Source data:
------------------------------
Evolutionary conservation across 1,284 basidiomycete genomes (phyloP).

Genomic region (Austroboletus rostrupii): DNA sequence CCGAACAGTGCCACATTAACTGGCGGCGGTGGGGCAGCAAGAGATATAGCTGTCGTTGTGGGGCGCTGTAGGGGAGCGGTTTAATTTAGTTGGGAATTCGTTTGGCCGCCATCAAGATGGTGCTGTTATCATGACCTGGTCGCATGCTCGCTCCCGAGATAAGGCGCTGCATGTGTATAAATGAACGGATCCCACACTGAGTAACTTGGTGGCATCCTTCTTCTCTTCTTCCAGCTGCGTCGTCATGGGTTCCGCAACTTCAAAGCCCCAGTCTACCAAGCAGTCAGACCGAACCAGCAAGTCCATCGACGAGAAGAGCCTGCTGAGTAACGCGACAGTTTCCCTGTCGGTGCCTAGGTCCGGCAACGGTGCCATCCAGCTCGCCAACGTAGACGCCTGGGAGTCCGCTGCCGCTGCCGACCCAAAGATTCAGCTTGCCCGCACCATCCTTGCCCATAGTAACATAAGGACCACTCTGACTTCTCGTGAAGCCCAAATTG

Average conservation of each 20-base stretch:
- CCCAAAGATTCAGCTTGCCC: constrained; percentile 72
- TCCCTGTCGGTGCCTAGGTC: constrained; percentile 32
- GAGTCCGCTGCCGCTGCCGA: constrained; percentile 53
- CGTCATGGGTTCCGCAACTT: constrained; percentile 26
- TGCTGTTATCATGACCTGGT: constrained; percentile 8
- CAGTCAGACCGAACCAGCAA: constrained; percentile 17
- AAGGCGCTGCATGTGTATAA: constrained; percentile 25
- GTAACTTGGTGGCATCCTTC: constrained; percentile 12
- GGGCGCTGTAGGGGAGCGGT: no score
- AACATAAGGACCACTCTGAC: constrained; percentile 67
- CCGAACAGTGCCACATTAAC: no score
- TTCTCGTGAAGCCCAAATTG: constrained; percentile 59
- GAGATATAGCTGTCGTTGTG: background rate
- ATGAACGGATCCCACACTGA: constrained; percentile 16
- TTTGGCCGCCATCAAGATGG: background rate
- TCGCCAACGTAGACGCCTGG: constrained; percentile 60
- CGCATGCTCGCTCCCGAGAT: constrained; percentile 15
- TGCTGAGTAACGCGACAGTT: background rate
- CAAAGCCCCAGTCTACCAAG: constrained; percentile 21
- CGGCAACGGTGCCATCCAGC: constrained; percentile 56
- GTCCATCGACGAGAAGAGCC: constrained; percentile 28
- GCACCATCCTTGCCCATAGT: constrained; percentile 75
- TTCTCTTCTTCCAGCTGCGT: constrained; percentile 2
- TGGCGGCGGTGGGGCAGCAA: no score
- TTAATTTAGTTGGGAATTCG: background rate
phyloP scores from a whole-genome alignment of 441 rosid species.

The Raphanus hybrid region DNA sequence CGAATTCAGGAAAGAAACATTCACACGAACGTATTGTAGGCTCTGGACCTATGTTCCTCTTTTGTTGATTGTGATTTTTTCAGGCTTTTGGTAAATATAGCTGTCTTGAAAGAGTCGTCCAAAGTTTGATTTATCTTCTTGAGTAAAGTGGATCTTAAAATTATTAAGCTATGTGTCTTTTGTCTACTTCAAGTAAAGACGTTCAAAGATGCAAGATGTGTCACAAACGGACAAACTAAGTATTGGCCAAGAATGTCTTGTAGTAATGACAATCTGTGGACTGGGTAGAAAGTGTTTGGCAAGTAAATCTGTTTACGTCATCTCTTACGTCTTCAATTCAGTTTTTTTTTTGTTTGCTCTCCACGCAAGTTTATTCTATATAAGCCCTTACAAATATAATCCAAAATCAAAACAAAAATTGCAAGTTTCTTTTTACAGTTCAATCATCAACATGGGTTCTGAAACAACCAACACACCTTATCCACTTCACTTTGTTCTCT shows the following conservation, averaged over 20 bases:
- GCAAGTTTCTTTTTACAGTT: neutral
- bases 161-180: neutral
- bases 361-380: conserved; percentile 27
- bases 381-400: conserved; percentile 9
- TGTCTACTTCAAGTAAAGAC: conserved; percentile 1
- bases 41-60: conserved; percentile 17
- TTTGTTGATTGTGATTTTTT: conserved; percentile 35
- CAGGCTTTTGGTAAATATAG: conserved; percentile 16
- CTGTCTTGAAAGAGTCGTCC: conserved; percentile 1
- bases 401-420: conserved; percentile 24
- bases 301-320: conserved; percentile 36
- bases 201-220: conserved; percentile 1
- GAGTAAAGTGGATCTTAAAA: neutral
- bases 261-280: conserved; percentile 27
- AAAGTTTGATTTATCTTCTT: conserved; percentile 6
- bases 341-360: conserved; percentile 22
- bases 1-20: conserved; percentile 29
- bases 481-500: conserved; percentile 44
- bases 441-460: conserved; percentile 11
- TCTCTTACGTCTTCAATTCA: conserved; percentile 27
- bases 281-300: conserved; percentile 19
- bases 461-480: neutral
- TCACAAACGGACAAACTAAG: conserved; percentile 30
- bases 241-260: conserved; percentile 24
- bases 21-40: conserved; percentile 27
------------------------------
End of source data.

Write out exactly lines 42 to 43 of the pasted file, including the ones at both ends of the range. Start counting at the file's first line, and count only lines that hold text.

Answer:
- bases 201-220: conserved; percentile 1
- GAGTAAAGTGGATCTTAAAA: neutral